Geoff the Ditch Cat loves hooman food. Perhaps because he lived in the drainage as a feral for his first five years, he developed a taste for it by digging through garbage cans and whatnot. Regardless, after he was trapped and snipped by benevolent cat herders (The Bride one of them), he self-tamed, charmed, and moved in with us and yearns for whatever we are eating, including, oddly, broccoli. However, by far, his favorite hooman food is pizza, and he’s quite excited about the new Greek pizza place that opened up in the former location of Be More Pacific.
Never had Greek pizza? Me neither. To tell the truth, I hadn’t even heard of Greek Pizza before Shortie’s Pizza + Grinders opened up in December (neither had Geoff). Invented by a Greek from Albania living in Connecticut, Greek pizza is distinguished by its crust, which is hand-pressed to fit a greased, shallow pan; proofed (rise) in the pan, and then baked with its applied toppings. Shortie’s, a side hustle from the good folks downstairs at District Kitchen, elevates the concept (and pizzas in general) with local ingredients and a chef’s touch.
Geoff and I have tried three of Shortie’s pizzas so far, all of them memorable. I’m generally a fan of thin-crust pizza with the notable exception of the heavenly Detroit-style of Via 313. Shortie’s Greek crust comes in between thin and thick but with the richness of a Detroiter. Using local, heirloom wheat gives Shortie’s version a rustic, earthy chew reminiscent of focaccia with a sheen of (local) aromatic olive oil. Geoff liked it.
The Pepp in Yo Step (red sauce and smoked pepperoni; $14) was a good introduction to the Greekiness, scientifically isolating one variable (the crust) to fully understand and appreciate it. Geoff liked it. We then graduated to the Forager (smoked gouda, fontina white sauce, rosemary, wild mushroom conserva, balsamic roasted onions, and pine nuts; $15). This is possibly the most beautiful pizza I’ve ever had and, indeed, looks like Adelina the Forest Fairy carefully foraged the toppings. I tend to lean toward traditional tops, but this was better than the impressive Pepp with a complex mix of flavors firing different parts of my tongue. Geoff liked it.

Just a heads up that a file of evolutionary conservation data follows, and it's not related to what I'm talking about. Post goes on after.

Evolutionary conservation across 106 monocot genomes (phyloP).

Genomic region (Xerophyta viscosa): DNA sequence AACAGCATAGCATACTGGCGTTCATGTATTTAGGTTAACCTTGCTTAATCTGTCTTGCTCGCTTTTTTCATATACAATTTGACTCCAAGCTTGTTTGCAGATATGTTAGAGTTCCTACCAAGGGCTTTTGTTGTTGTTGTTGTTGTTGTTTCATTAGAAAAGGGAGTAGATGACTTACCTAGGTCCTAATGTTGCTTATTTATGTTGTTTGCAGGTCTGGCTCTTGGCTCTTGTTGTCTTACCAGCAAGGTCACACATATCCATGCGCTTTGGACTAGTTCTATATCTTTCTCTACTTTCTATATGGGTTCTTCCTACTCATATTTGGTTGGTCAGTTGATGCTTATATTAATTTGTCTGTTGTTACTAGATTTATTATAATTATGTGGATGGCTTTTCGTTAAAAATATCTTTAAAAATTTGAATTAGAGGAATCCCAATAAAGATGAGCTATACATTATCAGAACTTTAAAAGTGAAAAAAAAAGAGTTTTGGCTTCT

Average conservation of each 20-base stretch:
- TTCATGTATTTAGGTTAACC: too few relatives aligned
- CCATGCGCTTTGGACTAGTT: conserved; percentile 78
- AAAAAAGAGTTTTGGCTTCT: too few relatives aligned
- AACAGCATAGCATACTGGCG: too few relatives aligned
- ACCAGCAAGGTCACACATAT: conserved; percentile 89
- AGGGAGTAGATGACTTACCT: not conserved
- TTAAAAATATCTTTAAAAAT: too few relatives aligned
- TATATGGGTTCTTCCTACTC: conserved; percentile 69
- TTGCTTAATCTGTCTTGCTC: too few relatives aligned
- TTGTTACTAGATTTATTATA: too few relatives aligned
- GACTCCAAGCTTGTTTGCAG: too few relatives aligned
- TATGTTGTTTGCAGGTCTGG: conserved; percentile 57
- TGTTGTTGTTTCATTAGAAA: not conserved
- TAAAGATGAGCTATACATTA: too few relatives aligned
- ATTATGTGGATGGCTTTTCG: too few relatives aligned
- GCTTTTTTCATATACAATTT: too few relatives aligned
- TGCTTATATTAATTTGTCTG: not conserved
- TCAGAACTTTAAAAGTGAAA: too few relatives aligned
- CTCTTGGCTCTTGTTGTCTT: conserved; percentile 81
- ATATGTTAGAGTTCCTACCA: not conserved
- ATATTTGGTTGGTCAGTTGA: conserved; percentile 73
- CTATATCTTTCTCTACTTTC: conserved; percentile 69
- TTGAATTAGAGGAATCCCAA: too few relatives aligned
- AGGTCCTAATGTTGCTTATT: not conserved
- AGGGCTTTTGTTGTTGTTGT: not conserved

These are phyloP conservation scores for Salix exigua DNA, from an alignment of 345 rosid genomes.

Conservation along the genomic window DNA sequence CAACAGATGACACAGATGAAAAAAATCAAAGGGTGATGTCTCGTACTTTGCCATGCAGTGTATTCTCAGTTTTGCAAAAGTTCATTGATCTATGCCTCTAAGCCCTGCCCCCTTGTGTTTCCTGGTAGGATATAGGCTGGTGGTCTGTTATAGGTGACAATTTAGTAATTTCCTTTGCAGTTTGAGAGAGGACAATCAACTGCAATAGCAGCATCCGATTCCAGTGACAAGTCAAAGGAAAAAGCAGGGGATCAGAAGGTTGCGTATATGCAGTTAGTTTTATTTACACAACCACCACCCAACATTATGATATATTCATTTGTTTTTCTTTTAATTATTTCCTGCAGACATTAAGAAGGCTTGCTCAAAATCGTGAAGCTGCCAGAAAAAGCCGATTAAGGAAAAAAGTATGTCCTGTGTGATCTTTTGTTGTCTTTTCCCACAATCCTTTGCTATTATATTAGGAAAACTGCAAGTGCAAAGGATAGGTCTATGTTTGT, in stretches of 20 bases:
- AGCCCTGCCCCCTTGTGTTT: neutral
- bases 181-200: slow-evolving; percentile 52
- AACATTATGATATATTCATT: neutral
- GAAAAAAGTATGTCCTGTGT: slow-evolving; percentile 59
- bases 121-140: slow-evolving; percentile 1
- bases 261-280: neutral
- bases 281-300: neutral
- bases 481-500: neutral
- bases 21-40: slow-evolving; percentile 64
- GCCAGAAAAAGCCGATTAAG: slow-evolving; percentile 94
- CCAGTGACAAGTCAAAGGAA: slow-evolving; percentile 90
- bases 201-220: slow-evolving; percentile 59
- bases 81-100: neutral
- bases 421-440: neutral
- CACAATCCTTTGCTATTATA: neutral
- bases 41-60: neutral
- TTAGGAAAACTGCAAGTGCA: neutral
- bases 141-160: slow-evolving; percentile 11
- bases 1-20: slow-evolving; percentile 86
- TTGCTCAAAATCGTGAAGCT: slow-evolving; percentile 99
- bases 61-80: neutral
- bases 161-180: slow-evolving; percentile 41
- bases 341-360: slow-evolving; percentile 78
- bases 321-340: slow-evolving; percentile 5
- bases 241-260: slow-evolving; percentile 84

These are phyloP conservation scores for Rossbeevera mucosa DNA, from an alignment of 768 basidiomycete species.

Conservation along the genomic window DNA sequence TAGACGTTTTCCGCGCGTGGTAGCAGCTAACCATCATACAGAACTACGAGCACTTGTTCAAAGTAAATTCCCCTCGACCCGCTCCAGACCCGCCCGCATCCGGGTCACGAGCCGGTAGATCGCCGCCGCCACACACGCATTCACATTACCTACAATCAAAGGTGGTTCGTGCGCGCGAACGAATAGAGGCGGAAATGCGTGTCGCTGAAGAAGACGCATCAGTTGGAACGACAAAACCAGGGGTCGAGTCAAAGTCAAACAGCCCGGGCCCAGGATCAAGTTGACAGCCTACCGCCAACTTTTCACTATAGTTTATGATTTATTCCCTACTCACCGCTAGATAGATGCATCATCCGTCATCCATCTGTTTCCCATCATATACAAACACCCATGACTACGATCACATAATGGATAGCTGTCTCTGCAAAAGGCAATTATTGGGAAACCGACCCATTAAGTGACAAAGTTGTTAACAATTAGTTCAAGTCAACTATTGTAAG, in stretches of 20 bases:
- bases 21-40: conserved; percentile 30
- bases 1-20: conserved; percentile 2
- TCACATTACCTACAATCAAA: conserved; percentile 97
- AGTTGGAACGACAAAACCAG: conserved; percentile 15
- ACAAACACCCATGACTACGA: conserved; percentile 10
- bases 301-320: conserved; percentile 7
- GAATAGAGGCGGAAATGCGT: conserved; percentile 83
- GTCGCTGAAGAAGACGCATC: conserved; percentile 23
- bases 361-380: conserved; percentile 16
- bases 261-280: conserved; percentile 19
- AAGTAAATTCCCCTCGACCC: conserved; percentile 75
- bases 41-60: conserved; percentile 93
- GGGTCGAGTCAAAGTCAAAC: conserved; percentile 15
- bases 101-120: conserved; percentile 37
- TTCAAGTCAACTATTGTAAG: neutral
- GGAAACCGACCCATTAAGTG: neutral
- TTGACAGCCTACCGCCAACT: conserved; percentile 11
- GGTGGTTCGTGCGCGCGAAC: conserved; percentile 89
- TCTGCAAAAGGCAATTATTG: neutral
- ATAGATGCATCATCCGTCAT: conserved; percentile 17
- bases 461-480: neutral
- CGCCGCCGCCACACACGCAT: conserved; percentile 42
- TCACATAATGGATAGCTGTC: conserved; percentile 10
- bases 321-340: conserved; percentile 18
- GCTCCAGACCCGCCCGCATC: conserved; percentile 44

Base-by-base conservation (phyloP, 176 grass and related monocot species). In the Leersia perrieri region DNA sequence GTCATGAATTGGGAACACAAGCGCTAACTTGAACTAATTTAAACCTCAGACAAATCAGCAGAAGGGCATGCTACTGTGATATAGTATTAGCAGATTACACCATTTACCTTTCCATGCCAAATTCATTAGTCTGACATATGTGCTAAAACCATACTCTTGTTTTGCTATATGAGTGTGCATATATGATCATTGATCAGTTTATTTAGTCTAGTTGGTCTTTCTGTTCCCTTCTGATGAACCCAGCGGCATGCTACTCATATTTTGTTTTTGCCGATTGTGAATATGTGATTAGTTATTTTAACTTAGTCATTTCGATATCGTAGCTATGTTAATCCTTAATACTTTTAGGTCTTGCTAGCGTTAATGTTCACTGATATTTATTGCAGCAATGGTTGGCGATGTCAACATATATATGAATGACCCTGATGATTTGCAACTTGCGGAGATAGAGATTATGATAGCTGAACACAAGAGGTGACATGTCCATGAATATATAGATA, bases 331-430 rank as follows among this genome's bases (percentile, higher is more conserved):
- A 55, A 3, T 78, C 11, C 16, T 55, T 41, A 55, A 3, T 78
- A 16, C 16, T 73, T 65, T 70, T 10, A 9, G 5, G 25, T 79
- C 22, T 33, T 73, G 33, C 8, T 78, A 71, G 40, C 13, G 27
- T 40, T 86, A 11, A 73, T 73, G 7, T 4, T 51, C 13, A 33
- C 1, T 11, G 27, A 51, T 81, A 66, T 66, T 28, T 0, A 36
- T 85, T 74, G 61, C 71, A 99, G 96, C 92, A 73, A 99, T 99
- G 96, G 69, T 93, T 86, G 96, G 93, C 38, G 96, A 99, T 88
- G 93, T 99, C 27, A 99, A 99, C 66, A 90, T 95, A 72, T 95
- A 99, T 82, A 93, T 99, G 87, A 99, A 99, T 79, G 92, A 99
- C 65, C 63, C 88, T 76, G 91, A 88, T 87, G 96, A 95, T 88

We ended our foray (for now) with the Twig & Branch (Texas olive oil, arugula, Texas goat cheese, prosciutto, sour cherry preserve, and umami chili oil; $16), another gorgeous pizza. The flavors focus on the cheese and ham with the sweet and sour of the cherry preserves gently tug-of-warring with the fire of the chili oil. Yep: Geoff liked it. We’ve yet to try the Grinders, hot and cold sandwiches on hoagies flown in from New Orleans ($10 to $16). Shorties also has a half dozen appetizers, half dozen salads, and half a half dozen desserts. They have an outside, second-floor eating area for the covid-wary (unclear if it’s cat friendly…).
Geoff the Ditch Cat is a feline of few meows, but he was a little concerned about a restaurant represented by a canine. But after explaining that Shortie’s was named in honor of the owners’ recently passed pooch, he gave Shorties two paws up. In Shorties, Geoff liked it.
I wrote this review for the Allandale Neighbor.
– meh [think twice]
* OK [it’ll get the job done]
** good [solid neighborhood joint]
*** damn good [we’ll definitely be back]
**** yippity-yikes that was amazeballs [fantastic; one of the best]
***** holy sh!t [transcendental; best of the best] each $ = $10; cost is based on a typical dinner entrée and appetizer (no drinks)
each $ = $10; cost is based on a typical dinner entrée and appetizer (no drinks)
April 2022 update: Shortie’s have become a frequent spot for us since their pizza is ssssoooooo good (again, a “weight-watchers” version of Via 313’s Detroit-style pizza). We recently visited in person for the first time (now that covid-19 has died down…). Just as good, of course, but nifty to sit on the rooftop patio and get everything fresh from the kitchen.